The sweeping criminal case against 34 former Atlanta educators accused of cheating plowed ahead Friday, with a trial scheduled for next spring despite last month’s acquittal of one defendant on a related witness-tampering charge.
Fulton County Superior Court Judge Jerry Baxter said all of the defendants, including former Superintendent Beverly Hall, will face trial together May 5 when a jury will decide whether they conspired to change standardized test scores so they could meet academic standards and benefit from bonus pay.
Their lawyers should know what to expect if they were paying attention to the first cheating-related trial, which provided an early look at the prosecution’s case, Baxter said. A jury found former Atlanta schools regional director Tamara Cotman not guilty Sept. 6 on one count of influencing a witness, but she still faces a conspiracy charge in the cheating case.
“That’s pretty much a preview of what’s going to happen, I would assume, in the trial of everybody,” Baxter said during Friday’s status hearing. “I want to be sitting here until I can’t anymore. I want to just work and work and work, most days morning and night, and I don’t want to have any lapses.”
Both prosecutors and defense attorneys said they were confident in their cases after Cotman’s trial.
Even though Cotman was acquitted, jurors were convinced that educators cheated on the Criterion-Referenced Competency Test, Senior Assistant District Attorney Clint Rucker said. Because the charges in the upcoming trial are more directly related to cheating than in Cotman’s trial, Rucker said jurors will be more likely to return a guilty verdict.
“Notwithstanding the result of the Cotman trial, we feel extremely encouraged,” Rucker said after the hearing. “We presented evidence that the jurors said did prove cheating occurred. The trial will cover different issues, and we expect a different result.”
But J. Tom Morgan, one of Hall’s attorneys, said jurors in Cotman’s case weren’t comfortable with treating educators like criminals. He said educator misconduct should be regulated by the Georgia Professional Standards Commission, which has sought suspensions or revocations of 157 Atlanta educators.
“These issues should have been dealt with outside the criminal justice system. That was my impression of what jurors were saying after the previous trial,” Morgan said.
Hall, 67, declined to comment. Her attorneys said last month that she’s being treated for breast cancer.
Baxter said he wants the defendants to make final decisions on whether to plead guilty or not guilty by January. It’s unclear whether prosecutors will offer plea deals.
The judge was critical of both sides as he tried to keep the case on track. Each side will have had more than a year to prepare for trial since the March 29 indictment.
Defense attorneys’ requests for delays won’t be granted unless they give a very good reason, and Baxter said he wasn’t pleased with how prosecutors swamped defendants with a 900-person witness list and hard drives full of millions of documents.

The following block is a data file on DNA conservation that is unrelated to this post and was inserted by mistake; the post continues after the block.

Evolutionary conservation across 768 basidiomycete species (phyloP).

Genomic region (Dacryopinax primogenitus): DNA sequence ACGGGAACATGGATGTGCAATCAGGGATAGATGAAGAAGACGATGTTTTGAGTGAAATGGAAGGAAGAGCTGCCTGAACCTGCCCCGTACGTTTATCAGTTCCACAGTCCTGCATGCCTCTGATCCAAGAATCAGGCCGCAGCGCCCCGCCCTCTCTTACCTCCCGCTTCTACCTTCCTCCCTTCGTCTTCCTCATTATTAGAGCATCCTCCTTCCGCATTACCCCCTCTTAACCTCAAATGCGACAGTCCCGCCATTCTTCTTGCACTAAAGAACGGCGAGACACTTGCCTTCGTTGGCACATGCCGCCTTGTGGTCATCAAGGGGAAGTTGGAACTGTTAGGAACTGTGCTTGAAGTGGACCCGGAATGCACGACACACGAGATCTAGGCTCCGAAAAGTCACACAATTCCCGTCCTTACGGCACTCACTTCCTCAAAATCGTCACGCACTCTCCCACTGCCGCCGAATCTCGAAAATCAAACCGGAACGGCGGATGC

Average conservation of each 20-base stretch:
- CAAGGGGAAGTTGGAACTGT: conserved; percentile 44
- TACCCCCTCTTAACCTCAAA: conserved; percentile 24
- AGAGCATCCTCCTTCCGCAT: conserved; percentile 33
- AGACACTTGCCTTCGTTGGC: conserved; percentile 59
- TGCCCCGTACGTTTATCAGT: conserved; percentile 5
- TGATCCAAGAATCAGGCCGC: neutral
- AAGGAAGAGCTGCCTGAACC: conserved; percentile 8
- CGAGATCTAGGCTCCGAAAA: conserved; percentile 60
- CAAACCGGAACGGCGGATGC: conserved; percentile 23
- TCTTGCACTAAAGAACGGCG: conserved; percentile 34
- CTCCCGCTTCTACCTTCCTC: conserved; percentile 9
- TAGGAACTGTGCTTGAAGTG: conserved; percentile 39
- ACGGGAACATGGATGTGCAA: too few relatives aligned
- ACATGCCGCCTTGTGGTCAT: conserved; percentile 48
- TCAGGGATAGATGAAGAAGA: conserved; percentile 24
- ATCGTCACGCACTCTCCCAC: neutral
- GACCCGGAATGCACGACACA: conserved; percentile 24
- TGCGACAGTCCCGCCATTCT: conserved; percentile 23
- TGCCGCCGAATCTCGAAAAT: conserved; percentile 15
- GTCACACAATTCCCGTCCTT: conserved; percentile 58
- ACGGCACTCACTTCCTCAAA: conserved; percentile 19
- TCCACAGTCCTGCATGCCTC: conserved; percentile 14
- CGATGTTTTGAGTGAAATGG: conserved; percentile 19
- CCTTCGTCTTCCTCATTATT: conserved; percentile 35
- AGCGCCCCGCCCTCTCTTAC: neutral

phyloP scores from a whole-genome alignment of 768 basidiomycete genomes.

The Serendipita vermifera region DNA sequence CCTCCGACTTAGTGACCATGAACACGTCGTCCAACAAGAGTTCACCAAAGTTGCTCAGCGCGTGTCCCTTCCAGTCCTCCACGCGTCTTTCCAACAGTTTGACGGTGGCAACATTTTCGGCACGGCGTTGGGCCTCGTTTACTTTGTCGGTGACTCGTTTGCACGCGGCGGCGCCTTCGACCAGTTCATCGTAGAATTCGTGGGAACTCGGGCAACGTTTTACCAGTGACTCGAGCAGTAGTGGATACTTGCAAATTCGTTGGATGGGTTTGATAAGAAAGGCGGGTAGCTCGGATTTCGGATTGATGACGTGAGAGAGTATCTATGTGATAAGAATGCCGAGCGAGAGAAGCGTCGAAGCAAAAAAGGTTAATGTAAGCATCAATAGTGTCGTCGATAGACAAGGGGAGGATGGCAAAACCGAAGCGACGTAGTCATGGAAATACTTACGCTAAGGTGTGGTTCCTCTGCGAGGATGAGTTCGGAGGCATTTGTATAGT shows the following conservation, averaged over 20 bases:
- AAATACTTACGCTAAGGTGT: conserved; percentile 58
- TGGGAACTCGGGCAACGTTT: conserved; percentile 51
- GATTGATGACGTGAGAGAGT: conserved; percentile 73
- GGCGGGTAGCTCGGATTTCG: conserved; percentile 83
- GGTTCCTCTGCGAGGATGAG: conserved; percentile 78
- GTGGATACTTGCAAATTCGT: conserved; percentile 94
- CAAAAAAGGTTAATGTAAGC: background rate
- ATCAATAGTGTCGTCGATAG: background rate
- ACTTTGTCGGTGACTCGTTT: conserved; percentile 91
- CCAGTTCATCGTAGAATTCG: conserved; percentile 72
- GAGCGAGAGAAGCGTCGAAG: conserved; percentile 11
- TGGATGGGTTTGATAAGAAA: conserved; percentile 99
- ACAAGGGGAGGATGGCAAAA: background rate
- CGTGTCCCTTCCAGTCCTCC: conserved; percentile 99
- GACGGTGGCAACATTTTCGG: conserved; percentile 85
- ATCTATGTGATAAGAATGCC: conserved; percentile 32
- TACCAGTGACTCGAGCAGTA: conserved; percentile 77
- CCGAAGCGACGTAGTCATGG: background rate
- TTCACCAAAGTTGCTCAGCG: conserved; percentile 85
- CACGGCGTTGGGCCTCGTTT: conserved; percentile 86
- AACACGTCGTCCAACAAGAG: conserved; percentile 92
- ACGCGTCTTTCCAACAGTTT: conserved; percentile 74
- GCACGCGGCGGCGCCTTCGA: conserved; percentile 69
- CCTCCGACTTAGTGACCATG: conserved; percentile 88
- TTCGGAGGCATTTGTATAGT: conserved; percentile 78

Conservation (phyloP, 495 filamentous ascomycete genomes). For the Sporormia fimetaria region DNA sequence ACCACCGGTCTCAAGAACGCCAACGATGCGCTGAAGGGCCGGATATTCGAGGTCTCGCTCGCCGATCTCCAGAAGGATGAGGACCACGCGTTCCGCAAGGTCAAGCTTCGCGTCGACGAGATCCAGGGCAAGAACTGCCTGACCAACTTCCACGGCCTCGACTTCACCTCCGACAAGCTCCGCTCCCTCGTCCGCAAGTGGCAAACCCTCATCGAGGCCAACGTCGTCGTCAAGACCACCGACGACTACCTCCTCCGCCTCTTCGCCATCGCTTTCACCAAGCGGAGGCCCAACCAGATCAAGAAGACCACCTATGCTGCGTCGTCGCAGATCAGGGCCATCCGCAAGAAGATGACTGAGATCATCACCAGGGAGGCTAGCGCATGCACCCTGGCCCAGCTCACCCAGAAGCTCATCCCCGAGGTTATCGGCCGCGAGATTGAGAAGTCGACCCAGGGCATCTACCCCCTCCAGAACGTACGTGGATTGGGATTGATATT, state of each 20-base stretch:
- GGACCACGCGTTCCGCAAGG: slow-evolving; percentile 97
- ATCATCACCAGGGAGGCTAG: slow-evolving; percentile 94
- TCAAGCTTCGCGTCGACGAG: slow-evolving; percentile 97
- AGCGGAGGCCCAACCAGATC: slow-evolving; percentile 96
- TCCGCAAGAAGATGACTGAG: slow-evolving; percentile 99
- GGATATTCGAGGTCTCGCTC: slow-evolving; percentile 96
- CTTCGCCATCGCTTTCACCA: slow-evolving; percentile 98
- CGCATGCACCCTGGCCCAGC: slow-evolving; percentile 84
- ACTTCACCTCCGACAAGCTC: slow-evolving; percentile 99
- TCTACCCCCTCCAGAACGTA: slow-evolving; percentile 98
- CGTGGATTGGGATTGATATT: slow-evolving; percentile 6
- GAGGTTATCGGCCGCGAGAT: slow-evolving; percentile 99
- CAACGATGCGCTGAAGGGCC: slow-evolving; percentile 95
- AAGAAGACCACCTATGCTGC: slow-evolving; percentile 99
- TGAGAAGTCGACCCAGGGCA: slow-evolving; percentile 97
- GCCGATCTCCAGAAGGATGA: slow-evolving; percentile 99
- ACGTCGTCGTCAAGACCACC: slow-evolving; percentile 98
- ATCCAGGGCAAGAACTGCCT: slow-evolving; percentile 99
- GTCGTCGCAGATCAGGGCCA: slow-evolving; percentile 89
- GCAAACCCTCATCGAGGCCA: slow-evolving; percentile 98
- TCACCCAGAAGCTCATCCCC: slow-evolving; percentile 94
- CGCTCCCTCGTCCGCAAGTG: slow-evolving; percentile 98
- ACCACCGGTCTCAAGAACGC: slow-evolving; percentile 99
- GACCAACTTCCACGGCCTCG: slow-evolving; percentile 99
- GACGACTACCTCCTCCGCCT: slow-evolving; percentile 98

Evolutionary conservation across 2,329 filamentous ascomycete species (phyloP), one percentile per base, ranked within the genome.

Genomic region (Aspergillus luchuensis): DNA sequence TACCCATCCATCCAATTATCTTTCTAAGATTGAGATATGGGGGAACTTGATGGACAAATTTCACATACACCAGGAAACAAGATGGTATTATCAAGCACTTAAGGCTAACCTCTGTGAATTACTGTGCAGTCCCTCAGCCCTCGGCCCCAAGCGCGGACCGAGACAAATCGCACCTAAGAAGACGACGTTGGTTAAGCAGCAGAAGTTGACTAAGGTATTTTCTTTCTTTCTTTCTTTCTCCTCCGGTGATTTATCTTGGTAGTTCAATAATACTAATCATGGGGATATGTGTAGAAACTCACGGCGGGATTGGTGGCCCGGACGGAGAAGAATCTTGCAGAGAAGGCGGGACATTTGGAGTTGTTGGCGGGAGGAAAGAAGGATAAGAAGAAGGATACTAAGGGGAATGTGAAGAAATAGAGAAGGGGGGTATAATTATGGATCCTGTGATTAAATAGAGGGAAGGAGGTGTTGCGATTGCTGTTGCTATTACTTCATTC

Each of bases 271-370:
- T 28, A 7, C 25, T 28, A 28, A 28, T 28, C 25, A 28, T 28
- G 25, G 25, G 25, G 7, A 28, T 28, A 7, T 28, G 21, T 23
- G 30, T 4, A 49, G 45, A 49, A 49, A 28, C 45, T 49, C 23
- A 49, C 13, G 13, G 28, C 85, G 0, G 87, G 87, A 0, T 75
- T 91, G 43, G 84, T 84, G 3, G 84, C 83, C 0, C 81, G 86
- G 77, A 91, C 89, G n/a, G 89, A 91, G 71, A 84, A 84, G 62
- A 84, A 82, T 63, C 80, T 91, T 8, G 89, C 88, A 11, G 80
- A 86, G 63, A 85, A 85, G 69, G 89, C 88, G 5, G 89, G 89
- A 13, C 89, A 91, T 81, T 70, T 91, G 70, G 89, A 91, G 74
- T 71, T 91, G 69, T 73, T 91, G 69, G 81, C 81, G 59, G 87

“That’s just ridiculous,” Baxter told prosecutors. “If you don’t know exactly who you’re going to call and what you’re going to do, then there’s a problem. This is a strategy to just dump information and make people spend a lot of unnecessary time.”
Chief Senior Assistant District Attorney Fani Willis said that wasn’t her intent, but she acknowledged, “it would probably take a lifetime” to go through every document.
Timeline of Atlanta cheating scandal
The AJC first investigated improbable improvements on standardized tests in 2008 and conducted a computer analysis of schools with unusual changes in test scores in 2009. The AJC has followed the story as state education officials and a special prosecutor investigated suspicious test scores.
A state analysis flags 58 Atlanta schools for excessive erasures and orders APS to investigate. The AJC’s continuing investigation reports that the gains in test scores and graduation rates claimed by then Superintendent Beverly Hall are illusions. In the summer, the district’s appointed commission finds that widespread cheating was limited to 12 schools. Gov. Sonny Perdue orders his own investigation. Hall announces that she will retire the following summer.
State investigators gather evidence, interviewing scores of APS teachers, administrators and staff. In July, Perdue’s successor, Gov. Nathan Deal, releases the results — an 800-page report saying that 185 teachers and administrators cheated on the CRCT at 44 schools. Erroll Davis, a former chancellor of the University System of Georgia, takes over as superintendent.
APS officials tell implicated educators they have one day to resign or face firing. In March, APS begins holding disciplinary tribunals for those accused of cheating who wanted to appeal their dismissals.
Of the 185 people implicated in the state investigative report, 23 educators have been reinstated and two people are still awaiting tribunal appeals. The rest resigned, retired or lost appeals. Hall and 34 others are indicted on charges of racketeering, theft by taking, influencing witnesses, conspiracy and false statements. Former regional director Tamara Cotman, requests a speedy trial and is found not guilty Sept. 6 of influencing a witness. She still faces conspiracy charges.